Malala refused to retreat; to fade away as an impotent shadow of who she wanted to be; encouraged by her family, she stepped out boldly. ‘I am afraid of no one,’ she cried.
She may as well have waved a red flag to a bull: in this case, Pakistan’s Taliban, who duly set out to impress upon her the folly of her ways. Their crystal ball was shrouded in mist that day. It failed to predict the logical outcome of shooting a courageous young girl asking for her right to an education. Why, a speech at the United Nations and the Nobel Peace Prize of course.
Somebody should have told those pesky Westerners to leave our heroes — and our villains — alone. Their accolades inspire witch-hunts; their opprobrium, instant martyrs. Just add an imaginary CIA agent, and we Pakistanis will be reading from our tired old scripts long into the night.
Pakistanis should have basked in the reflected glory of a young Pakistani girl addressing the United Nations, receiving the Nobel Prize and standing tall against the odds — as proud Pakistanis. Conspiracy theories be damned. Instead, an avalanche of contempt came tumbling down upon Malala’s head as she was named joint recipient of the Nobel Peace Prize — mostly from Pakistanis.
“Achievements, really?” sneered the contemptuous. “But what has she done?” asked the disdainful; Well, let’s see: she’s inspired kids around the world to launch charities, raise funds for children’s education; inspired oppressed young people to raise their voices; to believe that ‘one pen, one child’ will eventually change the world.
A recent article in one of Pakistan’s national newspapers quotes girls from Malala’s hometown who, inspired by her achievements, are standing up against their menfolk, asking to be educated, refusing to be married at 13. Some young, lucky ones have family (read: male) support. Others, young wives and mothers, must ask permission from husbands who may or may not give it.
For oppressed, controlled, enslaved, young girls and women all over the world, Malala is an inspiration. To rebel. You’re beginning to see the problem here?
And before anybody climbs on that overloaded donkey cart of tired polemic against an interpretation of faith that is misogynistic in nature; let’s be clear here. Misogyny predates Islam. Patriarchic cultures predate Islam.
So, who is this — much maligned, feverishly feted child — anyway?
If you ask Malala, as Kamila Shamsie did in an interview with her, she replies “the real Malala is gone somewhere, and I can’t find her”.
Once upon a time, Malala was just a child thirsty for knowledge; a passionate activist standing up for a girl’s right to be educated in a conservative, patriarchal society; a courageous girl sticking her head up, high above forbidding parapets. But this was all before conniving Westerners searching for unlikely heroes ‘discovered’ her and put her on a pedestal.
Now, in some Pakistani quarters, and there seem to be rather a lot of these, Malala and her father, a hero and activist in his own right, are CIA agents at worst and American stooges at best. In her naivety, or her father’s calculated business interests, Malala has become a puppet of the West’s propaganda machine deserving of public disdain for accepting the rewards her exalted masters choose to toss into her outstretched arms.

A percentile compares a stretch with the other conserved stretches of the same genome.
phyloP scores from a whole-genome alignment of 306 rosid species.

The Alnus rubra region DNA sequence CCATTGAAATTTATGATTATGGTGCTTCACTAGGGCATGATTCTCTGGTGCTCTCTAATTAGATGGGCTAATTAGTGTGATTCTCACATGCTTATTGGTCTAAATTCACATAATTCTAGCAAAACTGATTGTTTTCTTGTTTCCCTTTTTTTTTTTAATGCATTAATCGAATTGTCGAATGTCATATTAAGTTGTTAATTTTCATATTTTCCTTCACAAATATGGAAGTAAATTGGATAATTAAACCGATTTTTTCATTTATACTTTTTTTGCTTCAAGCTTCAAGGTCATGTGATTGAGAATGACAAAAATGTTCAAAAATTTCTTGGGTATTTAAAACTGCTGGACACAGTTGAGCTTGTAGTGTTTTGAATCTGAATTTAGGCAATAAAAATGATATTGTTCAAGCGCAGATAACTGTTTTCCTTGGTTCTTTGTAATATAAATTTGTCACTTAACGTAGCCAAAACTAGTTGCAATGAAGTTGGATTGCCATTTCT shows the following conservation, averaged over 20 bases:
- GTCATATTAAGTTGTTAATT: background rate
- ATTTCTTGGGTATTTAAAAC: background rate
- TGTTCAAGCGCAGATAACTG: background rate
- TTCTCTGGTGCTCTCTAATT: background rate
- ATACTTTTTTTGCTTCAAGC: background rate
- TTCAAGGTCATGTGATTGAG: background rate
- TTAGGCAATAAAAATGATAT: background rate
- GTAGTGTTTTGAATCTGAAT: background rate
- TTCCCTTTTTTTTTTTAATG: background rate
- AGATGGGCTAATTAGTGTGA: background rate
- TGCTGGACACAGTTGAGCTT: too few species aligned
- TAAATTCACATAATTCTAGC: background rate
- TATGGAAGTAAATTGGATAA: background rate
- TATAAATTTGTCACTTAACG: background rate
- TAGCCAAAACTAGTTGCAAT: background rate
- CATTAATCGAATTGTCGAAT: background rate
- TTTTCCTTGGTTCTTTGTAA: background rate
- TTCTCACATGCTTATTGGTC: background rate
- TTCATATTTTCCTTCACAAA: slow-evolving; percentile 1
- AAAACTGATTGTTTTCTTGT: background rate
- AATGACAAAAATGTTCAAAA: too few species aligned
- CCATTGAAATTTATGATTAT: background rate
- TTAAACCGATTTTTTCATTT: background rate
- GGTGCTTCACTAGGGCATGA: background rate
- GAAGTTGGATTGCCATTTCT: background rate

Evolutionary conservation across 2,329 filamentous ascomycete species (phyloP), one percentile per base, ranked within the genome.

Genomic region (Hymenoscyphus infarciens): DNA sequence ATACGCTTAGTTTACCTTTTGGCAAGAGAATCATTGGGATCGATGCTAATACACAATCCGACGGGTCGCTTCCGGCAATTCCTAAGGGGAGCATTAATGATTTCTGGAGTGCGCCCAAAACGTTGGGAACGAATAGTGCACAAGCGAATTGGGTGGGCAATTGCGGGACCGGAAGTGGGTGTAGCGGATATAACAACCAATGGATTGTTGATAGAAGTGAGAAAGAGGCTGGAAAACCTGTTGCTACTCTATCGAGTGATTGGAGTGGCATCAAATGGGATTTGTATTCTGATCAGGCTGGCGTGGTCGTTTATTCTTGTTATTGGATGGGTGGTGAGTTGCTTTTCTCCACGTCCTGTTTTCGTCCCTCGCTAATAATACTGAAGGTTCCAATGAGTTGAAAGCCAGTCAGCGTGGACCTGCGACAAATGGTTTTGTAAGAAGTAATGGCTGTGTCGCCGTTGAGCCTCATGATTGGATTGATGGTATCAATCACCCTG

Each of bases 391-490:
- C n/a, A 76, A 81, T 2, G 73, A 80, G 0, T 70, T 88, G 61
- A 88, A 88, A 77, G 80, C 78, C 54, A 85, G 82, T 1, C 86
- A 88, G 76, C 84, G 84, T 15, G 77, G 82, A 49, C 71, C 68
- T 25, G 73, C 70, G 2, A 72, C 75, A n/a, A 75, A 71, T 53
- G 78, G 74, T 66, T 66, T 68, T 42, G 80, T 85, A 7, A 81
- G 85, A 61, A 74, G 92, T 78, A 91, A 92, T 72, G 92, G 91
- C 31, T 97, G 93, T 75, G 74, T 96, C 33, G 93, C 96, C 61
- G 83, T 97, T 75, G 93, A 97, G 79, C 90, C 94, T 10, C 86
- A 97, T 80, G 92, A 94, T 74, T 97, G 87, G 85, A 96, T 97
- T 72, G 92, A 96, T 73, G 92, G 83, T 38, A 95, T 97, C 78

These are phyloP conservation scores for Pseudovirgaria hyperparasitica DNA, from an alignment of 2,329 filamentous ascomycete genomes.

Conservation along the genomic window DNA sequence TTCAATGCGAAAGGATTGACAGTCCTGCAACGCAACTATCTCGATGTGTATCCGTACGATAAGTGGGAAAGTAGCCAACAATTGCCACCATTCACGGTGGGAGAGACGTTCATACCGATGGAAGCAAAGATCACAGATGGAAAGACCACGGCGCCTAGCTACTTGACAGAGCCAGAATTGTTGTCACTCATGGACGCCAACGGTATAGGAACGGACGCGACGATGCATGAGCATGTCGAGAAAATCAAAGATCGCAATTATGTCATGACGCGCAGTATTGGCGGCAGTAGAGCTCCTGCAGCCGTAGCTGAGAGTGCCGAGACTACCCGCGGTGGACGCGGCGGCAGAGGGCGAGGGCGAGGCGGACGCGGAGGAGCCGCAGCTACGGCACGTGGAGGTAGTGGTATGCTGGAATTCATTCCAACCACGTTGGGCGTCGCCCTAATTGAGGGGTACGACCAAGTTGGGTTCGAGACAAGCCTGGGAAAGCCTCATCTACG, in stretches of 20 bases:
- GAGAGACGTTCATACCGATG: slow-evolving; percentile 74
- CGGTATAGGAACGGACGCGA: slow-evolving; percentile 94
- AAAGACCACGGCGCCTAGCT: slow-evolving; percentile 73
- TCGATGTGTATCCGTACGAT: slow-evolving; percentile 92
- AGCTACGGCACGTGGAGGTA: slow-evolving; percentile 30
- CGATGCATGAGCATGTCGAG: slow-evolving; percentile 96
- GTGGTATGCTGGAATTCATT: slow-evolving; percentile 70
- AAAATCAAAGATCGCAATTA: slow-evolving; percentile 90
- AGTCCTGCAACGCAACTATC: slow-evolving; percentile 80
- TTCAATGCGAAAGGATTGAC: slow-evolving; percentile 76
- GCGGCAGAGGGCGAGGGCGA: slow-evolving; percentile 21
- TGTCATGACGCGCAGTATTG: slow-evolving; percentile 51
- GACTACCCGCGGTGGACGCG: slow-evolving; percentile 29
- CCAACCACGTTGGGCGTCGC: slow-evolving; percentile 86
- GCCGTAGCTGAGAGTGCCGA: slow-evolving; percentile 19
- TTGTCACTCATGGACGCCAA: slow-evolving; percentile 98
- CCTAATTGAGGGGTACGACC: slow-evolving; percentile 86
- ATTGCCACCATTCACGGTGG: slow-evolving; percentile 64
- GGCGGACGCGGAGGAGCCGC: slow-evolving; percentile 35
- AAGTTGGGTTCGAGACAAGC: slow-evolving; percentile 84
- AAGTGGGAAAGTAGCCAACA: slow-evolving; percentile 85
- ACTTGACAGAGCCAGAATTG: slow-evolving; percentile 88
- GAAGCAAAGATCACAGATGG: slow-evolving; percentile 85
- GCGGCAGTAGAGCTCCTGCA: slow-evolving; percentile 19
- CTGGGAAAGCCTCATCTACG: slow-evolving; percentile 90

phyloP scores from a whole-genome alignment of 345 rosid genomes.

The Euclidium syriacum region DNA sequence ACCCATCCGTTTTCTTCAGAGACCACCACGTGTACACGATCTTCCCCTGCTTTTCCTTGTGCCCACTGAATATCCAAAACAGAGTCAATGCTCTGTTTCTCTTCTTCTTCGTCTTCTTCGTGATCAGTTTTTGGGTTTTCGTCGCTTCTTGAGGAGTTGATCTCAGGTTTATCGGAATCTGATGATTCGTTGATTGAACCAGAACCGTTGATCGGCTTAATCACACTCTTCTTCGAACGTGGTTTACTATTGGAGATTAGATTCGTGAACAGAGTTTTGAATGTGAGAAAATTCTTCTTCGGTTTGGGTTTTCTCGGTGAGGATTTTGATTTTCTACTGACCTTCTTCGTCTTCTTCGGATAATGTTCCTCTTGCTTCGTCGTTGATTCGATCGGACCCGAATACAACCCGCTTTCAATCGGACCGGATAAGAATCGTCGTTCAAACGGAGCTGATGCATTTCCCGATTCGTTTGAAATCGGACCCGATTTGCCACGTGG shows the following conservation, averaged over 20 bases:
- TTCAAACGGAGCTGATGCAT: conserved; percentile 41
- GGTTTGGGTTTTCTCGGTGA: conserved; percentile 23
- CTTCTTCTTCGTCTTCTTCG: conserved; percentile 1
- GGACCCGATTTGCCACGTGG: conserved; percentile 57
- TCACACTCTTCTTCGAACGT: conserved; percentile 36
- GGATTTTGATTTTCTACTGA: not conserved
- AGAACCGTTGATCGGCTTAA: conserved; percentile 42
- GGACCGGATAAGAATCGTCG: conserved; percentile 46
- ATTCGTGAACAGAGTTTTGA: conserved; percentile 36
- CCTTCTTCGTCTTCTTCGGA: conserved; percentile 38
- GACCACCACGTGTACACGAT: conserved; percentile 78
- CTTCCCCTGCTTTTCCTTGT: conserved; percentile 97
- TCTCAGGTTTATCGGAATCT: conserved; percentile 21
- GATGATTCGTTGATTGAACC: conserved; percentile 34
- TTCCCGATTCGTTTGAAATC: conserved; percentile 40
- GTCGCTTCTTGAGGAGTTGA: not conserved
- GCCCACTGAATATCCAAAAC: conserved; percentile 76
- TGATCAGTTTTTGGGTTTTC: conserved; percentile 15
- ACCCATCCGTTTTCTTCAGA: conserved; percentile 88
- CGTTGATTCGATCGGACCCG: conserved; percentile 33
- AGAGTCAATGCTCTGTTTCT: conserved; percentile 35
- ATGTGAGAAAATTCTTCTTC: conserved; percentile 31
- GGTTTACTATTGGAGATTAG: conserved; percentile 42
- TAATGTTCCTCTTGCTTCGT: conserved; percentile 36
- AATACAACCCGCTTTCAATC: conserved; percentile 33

It’s not as if she’s done real work, goes the argument. And with that, Malala’s young life is dismissed. Years of defying the Taliban and attending school; being an active campaigner for female education; writing as an undercover blogger to reveal the cruel and capricious reality of Taliban rule in Swat — swept away by the force of one trite comment.
Too many Pakistanis believe the entire Malala Story is a conspiracy.
A conspiracy for what you ask? Why, to disgrace Pakistanis in the eyes of the world. The irony of the very idea is lost on our conspiracy theory peddlers.
Why else would a child blogger garner so much attention for being shot at when hundreds of children are dying all around us, ask the naysayers? It can only be the dastardly foreign hand up to its usual, clearly unclear, nefarious deeds. Poppycock.
The world is feting this child because she’s gracious, defiant, intelligent and courageous in the face of brutal misogyny. That’s an achievement not too many of us can claim — young or old! While most teens struggle with sloshing hormones, social media intrigue and how best to share fashion tips on YouTube, Malala grabbed opportunity with both hands. And with that, she should have inspired our children — enabled their innocence and sense of wonder to slice through the haze of paranoia and prejudice that conspires against Pakistan’s progress.
Pakistan is drifting towards an intolerant, petty, ignorant, cruel, remarkably arrogant reality and is in dire need of heroes — young and old; humble and bold; fearless and wary.
If she had died the day she was shot, she would have been mourned as Pakistan’s little hero. Thanks to her miraculous recovery (suspicious, huh) and ‘Western’ adulation, she lives, a constant reminder of Pakistan’s eternal shame — sadly to her eternal disgrace.
Malala is testimony to the nobility, grace, inspiration and sheer passion that the good people of Pakistan possess. If only we could see through the heavy shroud of mistrust and cynicism that blinds us.
To quote my favourite Brandeis sophomore, “it’s very sad though, that what she’s done warrants justification. The world needs more valiant people just like her…”
Published in The Express Tribune, November 1st, 2014.